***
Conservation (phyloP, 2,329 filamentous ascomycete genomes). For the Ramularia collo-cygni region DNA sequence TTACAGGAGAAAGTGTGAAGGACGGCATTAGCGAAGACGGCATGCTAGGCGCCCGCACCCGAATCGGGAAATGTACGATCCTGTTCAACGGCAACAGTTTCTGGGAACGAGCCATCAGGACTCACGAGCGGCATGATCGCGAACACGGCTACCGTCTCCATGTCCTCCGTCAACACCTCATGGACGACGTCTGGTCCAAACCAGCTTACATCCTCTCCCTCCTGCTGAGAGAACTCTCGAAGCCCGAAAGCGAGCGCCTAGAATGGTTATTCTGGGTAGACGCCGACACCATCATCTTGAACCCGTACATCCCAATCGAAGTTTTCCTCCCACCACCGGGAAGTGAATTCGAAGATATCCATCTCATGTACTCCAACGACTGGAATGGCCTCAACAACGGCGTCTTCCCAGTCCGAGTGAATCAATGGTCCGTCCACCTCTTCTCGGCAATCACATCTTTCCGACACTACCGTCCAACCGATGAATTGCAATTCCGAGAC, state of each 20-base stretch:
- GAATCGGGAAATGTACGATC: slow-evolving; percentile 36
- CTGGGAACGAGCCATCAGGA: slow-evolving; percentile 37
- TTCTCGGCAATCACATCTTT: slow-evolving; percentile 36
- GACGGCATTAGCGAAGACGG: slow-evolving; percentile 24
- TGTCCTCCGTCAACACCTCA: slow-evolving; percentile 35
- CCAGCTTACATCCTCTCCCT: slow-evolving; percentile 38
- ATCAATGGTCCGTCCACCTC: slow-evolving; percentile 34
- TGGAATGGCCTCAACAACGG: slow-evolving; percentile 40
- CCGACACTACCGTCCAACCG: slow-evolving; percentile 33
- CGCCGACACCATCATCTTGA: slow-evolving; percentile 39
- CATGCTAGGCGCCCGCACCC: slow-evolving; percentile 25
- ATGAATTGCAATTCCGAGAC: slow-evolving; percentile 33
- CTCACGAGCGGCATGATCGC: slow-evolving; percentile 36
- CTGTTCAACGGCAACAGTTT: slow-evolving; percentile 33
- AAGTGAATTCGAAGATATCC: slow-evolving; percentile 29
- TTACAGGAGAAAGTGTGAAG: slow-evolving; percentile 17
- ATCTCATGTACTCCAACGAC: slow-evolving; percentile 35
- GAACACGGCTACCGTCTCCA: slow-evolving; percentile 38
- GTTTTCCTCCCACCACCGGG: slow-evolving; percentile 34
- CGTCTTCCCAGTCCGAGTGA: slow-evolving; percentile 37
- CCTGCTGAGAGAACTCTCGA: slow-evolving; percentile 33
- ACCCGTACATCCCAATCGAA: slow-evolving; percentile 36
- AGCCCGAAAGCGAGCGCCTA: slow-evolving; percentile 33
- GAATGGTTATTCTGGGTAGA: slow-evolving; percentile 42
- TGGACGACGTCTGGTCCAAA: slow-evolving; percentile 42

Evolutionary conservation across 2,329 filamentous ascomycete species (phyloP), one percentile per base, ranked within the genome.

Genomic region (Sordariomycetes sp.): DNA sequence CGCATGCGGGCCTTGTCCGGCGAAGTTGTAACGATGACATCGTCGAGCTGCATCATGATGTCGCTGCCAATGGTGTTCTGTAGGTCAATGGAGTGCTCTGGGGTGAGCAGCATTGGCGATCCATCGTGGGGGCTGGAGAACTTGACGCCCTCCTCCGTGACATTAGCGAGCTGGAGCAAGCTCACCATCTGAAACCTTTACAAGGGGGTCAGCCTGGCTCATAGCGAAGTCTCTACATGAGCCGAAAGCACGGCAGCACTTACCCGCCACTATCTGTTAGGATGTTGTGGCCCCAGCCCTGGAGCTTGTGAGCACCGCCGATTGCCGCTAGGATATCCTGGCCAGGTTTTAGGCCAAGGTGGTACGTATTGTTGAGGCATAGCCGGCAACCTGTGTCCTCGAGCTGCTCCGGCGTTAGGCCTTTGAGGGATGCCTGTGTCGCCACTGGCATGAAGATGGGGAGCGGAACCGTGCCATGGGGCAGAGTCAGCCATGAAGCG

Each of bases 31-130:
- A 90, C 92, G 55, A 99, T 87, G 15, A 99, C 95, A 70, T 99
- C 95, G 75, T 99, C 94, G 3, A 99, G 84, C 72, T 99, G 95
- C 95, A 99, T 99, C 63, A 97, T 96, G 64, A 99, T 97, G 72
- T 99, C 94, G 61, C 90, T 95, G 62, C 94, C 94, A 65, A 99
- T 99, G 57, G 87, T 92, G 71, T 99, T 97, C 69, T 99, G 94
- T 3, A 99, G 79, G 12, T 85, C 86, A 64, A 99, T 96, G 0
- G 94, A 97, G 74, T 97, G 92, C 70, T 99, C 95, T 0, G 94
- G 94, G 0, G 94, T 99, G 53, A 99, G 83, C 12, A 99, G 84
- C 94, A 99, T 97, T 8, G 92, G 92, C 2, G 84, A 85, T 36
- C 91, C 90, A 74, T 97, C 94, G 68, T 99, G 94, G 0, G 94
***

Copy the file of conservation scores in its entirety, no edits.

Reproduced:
Conservation (phyloP, 2,329 filamentous ascomycete genomes). For the Ramularia collo-cygni region DNA sequence TTACAGGAGAAAGTGTGAAGGACGGCATTAGCGAAGACGGCATGCTAGGCGCCCGCACCCGAATCGGGAAATGTACGATCCTGTTCAACGGCAACAGTTTCTGGGAACGAGCCATCAGGACTCACGAGCGGCATGATCGCGAACACGGCTACCGTCTCCATGTCCTCCGTCAACACCTCATGGACGACGTCTGGTCCAAACCAGCTTACATCCTCTCCCTCCTGCTGAGAGAACTCTCGAAGCCCGAAAGCGAGCGCCTAGAATGGTTATTCTGGGTAGACGCCGACACCATCATCTTGAACCCGTACATCCCAATCGAAGTTTTCCTCCCACCACCGGGAAGTGAATTCGAAGATATCCATCTCATGTACTCCAACGACTGGAATGGCCTCAACAACGGCGTCTTCCCAGTCCGAGTGAATCAATGGTCCGTCCACCTCTTCTCGGCAATCACATCTTTCCGACACTACCGTCCAACCGATGAATTGCAATTCCGAGAC, state of each 20-base stretch:
- GAATCGGGAAATGTACGATC: slow-evolving; percentile 36
- CTGGGAACGAGCCATCAGGA: slow-evolving; percentile 37
- TTCTCGGCAATCACATCTTT: slow-evolving; percentile 36
- GACGGCATTAGCGAAGACGG: slow-evolving; percentile 24
- TGTCCTCCGTCAACACCTCA: slow-evolving; percentile 35
- CCAGCTTACATCCTCTCCCT: slow-evolving; percentile 38
- ATCAATGGTCCGTCCACCTC: slow-evolving; percentile 34
- TGGAATGGCCTCAACAACGG: slow-evolving; percentile 40
- CCGACACTACCGTCCAACCG: slow-evolving; percentile 33
- CGCCGACACCATCATCTTGA: slow-evolving; percentile 39
- CATGCTAGGCGCCCGCACCC: slow-evolving; percentile 25
- ATGAATTGCAATTCCGAGAC: slow-evolving; percentile 33
- CTCACGAGCGGCATGATCGC: slow-evolving; percentile 36
- CTGTTCAACGGCAACAGTTT: slow-evolving; percentile 33
- AAGTGAATTCGAAGATATCC: slow-evolving; percentile 29
- TTACAGGAGAAAGTGTGAAG: slow-evolving; percentile 17
- ATCTCATGTACTCCAACGAC: slow-evolving; percentile 35
- GAACACGGCTACCGTCTCCA: slow-evolving; percentile 38
- GTTTTCCTCCCACCACCGGG: slow-evolving; percentile 34
- CGTCTTCCCAGTCCGAGTGA: slow-evolving; percentile 37
- CCTGCTGAGAGAACTCTCGA: slow-evolving; percentile 33
- ACCCGTACATCCCAATCGAA: slow-evolving; percentile 36
- AGCCCGAAAGCGAGCGCCTA: slow-evolving; percentile 33
- GAATGGTTATTCTGGGTAGA: slow-evolving; percentile 42
- TGGACGACGTCTGGTCCAAA: slow-evolving; percentile 42

Evolutionary conservation across 2,329 filamentous ascomycete species (phyloP), one percentile per base, ranked within the genome.

Genomic region (Sordariomycetes sp.): DNA sequence CGCATGCGGGCCTTGTCCGGCGAAGTTGTAACGATGACATCGTCGAGCTGCATCATGATGTCGCTGCCAATGGTGTTCTGTAGGTCAATGGAGTGCTCTGGGGTGAGCAGCATTGGCGATCCATCGTGGGGGCTGGAGAACTTGACGCCCTCCTCCGTGACATTAGCGAGCTGGAGCAAGCTCACCATCTGAAACCTTTACAAGGGGGTCAGCCTGGCTCATAGCGAAGTCTCTACATGAGCCGAAAGCACGGCAGCACTTACCCGCCACTATCTGTTAGGATGTTGTGGCCCCAGCCCTGGAGCTTGTGAGCACCGCCGATTGCCGCTAGGATATCCTGGCCAGGTTTTAGGCCAAGGTGGTACGTATTGTTGAGGCATAGCCGGCAACCTGTGTCCTCGAGCTGCTCCGGCGTTAGGCCTTTGAGGGATGCCTGTGTCGCCACTGGCATGAAGATGGGGAGCGGAACCGTGCCATGGGGCAGAGTCAGCCATGAAGCG

Each of bases 31-130:
- A 90, C 92, G 55, A 99, T 87, G 15, A 99, C 95, A 70, T 99
- C 95, G 75, T 99, C 94, G 3, A 99, G 84, C 72, T 99, G 95
- C 95, A 99, T 99, C 63, A 97, T 96, G 64, A 99, T 97, G 72
- T 99, C 94, G 61, C 90, T 95, G 62, C 94, C 94, A 65, A 99
- T 99, G 57, G 87, T 92, G 71, T 99, T 97, C 69, T 99, G 94
- T 3, A 99, G 79, G 12, T 85, C 86, A 64, A 99, T 96, G 0
- G 94, A 97, G 74, T 97, G 92, C 70, T 99, C 95, T 0, G 94
- G 94, G 0, G 94, T 99, G 53, A 99, G 83, C 12, A 99, G 84
- C 94, A 99, T 97, T 8, G 92, G 92, C 2, G 84, A 85, T 36
- C 91, C 90, A 74, T 97, C 94, G 68, T 99, G 94, G 0, G 94